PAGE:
Did you know that June 15th is Nature Photography Day? The North American Nature Photography Association (NANPA, @nanpapix) created the day in 2006 to "promote the enjoyment of nature photography, and to explain how images are used to advance the cause of conservation and protect plants, wildlife, and landscapes both locally and globally."
I celebrated the day by volunteering time working with kids visiting Grand Canyon National Park through the Stewart L. Udall Foundation's Parks in Focus program. Parks in Focus connects middle school youth to nature through photography, environmental education, outdoor recreation, and creative expression. It's a program that I have been giving time to each summer since 2010 because I love working with the kids, and I feel it's important to share our passion for our parks and nature photography.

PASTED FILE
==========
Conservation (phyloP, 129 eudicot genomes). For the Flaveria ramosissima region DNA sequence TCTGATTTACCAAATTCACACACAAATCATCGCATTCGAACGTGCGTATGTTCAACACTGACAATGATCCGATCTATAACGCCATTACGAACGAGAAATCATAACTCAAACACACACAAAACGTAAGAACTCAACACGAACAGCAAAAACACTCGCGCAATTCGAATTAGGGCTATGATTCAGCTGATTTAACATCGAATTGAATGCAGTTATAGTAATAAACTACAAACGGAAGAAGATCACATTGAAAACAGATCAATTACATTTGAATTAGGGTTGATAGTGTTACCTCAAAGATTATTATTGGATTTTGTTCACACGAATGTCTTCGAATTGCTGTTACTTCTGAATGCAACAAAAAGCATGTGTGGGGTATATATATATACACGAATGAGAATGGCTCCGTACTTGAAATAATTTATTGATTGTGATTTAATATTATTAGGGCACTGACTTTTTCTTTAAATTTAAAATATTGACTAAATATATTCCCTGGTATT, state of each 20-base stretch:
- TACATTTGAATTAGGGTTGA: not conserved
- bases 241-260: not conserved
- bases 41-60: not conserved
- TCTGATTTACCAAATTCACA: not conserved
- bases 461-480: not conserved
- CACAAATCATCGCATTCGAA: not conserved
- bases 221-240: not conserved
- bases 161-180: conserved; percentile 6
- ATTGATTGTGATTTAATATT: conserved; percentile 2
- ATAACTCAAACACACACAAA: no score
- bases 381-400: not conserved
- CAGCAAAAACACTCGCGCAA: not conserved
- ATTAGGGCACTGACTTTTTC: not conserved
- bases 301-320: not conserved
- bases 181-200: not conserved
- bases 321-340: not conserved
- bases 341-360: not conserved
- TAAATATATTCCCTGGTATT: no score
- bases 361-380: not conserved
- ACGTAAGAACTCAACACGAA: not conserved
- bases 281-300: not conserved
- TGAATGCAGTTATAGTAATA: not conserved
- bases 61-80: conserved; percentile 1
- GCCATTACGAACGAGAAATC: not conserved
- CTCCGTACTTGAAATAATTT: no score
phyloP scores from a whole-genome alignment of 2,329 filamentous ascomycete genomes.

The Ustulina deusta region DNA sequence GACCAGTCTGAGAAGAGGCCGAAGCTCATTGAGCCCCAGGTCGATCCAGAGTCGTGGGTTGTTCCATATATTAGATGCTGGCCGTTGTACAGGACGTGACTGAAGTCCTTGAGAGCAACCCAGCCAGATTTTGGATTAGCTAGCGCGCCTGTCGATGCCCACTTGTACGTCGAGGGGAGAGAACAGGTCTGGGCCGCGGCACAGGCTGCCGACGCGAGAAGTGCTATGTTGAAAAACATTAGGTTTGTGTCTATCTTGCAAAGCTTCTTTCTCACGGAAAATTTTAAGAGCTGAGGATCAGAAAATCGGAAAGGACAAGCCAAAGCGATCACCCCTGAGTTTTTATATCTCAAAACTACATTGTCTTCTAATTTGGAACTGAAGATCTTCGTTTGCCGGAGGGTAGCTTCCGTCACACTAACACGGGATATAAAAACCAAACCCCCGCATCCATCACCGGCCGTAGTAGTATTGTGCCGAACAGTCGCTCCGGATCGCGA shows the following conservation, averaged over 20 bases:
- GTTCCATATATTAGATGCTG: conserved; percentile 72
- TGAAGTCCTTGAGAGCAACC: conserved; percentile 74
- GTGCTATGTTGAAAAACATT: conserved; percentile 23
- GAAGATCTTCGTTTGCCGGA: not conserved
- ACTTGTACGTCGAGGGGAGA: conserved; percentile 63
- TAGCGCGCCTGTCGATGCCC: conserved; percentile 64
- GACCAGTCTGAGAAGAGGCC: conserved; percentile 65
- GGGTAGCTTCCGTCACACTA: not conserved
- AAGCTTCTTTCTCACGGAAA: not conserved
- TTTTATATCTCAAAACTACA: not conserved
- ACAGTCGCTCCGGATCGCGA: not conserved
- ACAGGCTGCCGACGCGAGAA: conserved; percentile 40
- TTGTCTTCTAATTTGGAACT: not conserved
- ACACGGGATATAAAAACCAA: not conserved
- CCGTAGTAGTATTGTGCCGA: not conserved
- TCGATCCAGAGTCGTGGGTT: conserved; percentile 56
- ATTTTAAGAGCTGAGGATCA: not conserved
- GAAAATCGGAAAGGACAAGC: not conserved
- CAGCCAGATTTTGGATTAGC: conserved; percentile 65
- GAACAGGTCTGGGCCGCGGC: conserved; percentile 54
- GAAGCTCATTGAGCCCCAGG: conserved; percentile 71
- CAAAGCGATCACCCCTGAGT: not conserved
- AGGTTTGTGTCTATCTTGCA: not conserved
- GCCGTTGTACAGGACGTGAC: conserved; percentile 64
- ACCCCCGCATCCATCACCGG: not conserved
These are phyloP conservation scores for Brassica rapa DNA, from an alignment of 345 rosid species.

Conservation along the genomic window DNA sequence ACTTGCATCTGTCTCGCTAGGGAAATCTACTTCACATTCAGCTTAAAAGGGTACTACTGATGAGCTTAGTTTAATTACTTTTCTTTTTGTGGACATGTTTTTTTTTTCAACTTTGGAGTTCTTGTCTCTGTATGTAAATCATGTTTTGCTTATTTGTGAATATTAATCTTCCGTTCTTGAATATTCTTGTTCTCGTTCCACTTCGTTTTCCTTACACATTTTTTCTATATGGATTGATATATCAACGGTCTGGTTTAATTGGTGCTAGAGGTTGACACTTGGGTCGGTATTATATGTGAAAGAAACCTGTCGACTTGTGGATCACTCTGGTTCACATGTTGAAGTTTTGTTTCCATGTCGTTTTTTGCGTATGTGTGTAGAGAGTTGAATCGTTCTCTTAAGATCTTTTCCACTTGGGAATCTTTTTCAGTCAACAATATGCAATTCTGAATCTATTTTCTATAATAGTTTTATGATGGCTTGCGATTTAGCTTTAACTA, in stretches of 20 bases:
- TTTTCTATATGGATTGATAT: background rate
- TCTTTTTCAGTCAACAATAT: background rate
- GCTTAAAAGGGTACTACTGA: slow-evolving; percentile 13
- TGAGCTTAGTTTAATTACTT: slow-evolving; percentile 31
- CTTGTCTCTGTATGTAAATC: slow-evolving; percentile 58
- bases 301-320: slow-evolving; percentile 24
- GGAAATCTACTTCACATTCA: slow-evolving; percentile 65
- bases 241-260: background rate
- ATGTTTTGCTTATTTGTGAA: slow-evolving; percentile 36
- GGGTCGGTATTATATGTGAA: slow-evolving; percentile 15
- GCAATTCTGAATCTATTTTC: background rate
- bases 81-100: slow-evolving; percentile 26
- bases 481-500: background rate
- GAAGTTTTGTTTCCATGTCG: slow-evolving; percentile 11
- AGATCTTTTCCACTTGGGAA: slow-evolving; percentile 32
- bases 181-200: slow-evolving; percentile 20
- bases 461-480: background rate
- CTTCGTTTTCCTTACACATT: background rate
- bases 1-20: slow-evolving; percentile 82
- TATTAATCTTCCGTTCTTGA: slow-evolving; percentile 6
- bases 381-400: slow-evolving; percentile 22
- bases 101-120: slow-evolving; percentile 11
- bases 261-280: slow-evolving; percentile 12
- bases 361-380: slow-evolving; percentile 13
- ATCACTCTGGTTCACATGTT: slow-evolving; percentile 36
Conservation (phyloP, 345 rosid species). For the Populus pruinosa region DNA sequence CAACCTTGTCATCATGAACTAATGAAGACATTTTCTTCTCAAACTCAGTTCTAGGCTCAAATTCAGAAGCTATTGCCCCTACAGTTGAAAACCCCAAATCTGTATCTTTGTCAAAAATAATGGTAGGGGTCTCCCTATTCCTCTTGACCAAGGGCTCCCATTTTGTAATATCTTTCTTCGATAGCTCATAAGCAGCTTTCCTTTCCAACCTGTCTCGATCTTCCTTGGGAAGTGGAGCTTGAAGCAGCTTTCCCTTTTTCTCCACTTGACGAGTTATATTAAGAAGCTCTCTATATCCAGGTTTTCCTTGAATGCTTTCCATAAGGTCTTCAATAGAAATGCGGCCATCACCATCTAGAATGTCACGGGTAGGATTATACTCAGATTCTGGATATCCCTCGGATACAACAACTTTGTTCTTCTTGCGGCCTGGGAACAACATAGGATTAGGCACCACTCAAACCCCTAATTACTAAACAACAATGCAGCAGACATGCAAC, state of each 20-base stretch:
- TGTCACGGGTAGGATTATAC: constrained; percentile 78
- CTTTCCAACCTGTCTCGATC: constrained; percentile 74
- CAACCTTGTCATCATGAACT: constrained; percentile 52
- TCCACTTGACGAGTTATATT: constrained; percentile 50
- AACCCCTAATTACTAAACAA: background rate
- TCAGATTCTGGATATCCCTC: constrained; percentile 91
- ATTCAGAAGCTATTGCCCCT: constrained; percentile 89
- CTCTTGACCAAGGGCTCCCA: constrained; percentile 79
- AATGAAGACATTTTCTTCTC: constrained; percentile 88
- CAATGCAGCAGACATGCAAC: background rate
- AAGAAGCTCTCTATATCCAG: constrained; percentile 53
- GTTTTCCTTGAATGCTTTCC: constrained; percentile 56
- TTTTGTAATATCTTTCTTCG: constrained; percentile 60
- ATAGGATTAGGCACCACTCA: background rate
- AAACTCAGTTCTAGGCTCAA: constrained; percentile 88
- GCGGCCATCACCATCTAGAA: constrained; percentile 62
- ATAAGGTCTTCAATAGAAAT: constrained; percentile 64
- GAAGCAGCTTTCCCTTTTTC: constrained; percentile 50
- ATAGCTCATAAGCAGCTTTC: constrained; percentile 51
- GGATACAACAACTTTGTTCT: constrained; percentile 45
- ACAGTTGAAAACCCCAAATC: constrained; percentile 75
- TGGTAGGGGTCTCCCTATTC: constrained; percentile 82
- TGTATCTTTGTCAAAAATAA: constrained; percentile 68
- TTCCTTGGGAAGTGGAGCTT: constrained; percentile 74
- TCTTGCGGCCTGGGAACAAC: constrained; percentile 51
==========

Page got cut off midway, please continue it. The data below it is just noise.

The kids I worked with came from the Tucson area and were in the park to camp, make photos, and go on a short river trip. We talked about my experiences as a professional landscape photographer, exploring and photographing the Grand Canyon, and being responsible in how we share or use our photographs. Despite having hiked part of the South Kaibab Trail earlier in the day and being very tired, they had many outstanding questions about the canyon and being photographers.
Later in the afternoon, we walked along the rim, looking for exciting foregrounds for our photos to practice the idea of creating a foreground that would invite the viewers of our photos to "step" into them. After our photo walk, we posed for a group photo, and I gave each of them a matted print as a gift to take home. Once again, the kids were great and seemed excited to be making photos of the Grand Canyon.
After working with the kids, I was set to make the 90-minute drive home, but Sally encouraged me to stick around for sunset. There wasn't a cloud in the sky, but I always appreciate the opportunity to hike along the rim of the canyon and make a photograph or two. I remembered that there was a location I had photographed at about the same time last year that I wanted to photograph again. I wasn't completely satisfied with the photo I had previously made, so I hiked out to the location and made the photo you see here.